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Oddly Enough

9/11 suspect gets veto power over court sketch

GUANTANAMO BAY U.S. NAVAL BASE, Cuba (Reuters) - Accused September 11 mastermind Khalid Sheikh Mohammed objected that a courtroom sketch artist had made his nose look too wide on Thursday and sent her back to revise the drawing.

“He didn’t like the nose,” artist Janet Hamlin said.

Mohammed asked Hamlin to obtain a copy of a photo taken shortly after his 2003 capture in Pakistan and redraw the nose to look as it did in that picture, the artist said.

Mohammed and four accused co-conspirators appeared in court at the Guantanamo Bay U.S. naval base in Cuba for the first time on charges of conspiring with al Qaeda and murdering nearly 3,000 people in the 2001 hijacked plane attacks on the United States.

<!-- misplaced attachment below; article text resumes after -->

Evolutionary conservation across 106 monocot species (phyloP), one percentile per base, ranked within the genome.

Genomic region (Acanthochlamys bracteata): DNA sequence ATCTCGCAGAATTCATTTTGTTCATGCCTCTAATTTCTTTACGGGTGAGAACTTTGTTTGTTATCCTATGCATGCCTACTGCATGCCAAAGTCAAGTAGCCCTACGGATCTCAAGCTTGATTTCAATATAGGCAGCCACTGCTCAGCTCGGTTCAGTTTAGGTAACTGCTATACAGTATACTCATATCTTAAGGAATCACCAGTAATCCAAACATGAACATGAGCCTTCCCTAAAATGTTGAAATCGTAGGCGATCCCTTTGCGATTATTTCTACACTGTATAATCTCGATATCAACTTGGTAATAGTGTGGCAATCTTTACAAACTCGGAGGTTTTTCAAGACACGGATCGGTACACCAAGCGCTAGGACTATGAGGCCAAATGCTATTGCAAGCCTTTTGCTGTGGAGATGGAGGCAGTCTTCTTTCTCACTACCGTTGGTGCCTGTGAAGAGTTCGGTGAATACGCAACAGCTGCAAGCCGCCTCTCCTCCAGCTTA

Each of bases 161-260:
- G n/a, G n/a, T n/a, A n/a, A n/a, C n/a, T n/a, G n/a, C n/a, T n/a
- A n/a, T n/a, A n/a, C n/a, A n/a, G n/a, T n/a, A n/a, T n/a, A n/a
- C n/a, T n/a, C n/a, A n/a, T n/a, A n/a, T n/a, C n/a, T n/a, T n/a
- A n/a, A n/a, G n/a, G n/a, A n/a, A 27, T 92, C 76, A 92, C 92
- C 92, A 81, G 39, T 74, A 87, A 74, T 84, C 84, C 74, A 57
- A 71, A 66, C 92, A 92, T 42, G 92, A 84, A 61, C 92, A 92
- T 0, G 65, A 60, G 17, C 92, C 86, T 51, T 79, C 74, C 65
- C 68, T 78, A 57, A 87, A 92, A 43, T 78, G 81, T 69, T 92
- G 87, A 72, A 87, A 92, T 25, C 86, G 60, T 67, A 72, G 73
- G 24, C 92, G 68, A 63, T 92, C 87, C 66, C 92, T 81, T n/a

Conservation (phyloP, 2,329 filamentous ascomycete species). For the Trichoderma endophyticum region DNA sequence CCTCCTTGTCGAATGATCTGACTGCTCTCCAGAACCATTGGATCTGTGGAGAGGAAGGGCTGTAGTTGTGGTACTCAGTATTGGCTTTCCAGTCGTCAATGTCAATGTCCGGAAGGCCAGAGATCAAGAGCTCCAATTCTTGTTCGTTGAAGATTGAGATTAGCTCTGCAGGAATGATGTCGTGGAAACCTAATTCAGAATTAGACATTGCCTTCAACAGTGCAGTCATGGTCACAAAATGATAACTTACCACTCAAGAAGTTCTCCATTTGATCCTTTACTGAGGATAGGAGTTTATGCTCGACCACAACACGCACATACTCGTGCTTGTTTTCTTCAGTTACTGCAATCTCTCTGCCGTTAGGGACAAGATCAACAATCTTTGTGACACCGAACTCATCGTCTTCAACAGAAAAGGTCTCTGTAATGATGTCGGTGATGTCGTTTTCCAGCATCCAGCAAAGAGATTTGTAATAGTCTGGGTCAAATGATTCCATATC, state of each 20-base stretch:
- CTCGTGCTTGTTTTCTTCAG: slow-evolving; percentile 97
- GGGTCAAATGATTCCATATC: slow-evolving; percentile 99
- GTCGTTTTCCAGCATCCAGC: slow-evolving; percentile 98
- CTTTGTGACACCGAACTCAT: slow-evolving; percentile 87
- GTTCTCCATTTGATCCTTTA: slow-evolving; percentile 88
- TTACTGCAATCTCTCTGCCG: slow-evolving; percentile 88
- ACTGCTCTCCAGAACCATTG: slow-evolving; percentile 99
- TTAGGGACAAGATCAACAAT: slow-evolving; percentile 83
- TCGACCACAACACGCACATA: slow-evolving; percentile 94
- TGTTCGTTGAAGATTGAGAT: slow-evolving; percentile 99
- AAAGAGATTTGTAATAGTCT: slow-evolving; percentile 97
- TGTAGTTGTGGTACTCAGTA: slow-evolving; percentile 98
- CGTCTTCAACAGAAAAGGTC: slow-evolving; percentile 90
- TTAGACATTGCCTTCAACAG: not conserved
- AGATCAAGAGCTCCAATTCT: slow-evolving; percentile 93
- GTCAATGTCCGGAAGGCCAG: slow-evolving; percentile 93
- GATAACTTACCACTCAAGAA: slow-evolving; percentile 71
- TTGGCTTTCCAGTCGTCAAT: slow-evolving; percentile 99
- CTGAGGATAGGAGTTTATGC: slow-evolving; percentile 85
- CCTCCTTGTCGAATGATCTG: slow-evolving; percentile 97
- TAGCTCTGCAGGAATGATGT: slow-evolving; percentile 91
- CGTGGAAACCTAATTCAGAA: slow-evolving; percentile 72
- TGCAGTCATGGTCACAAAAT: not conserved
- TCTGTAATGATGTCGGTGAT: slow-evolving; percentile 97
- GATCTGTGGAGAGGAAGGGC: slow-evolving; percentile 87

Cameras are banned in the top-security courtroom so news organizations hired Hamlin to sketch the scene. Military censors review Guantanamo courtroom sketches before they can be released to ensure they do not reveal any national secrets.

But Thursday’s hearing marked the first time defendants themselves were granted the right to approve their likenesses.

“It’s a defence attorney issue,” said Navy Cmdr. J.D. Gordon, a Pentagon spokesman. “It’s remarkable the lengths we go to to take their desires into considerations.”

Reporting by Jane Sutton; Editing by Tom Brown

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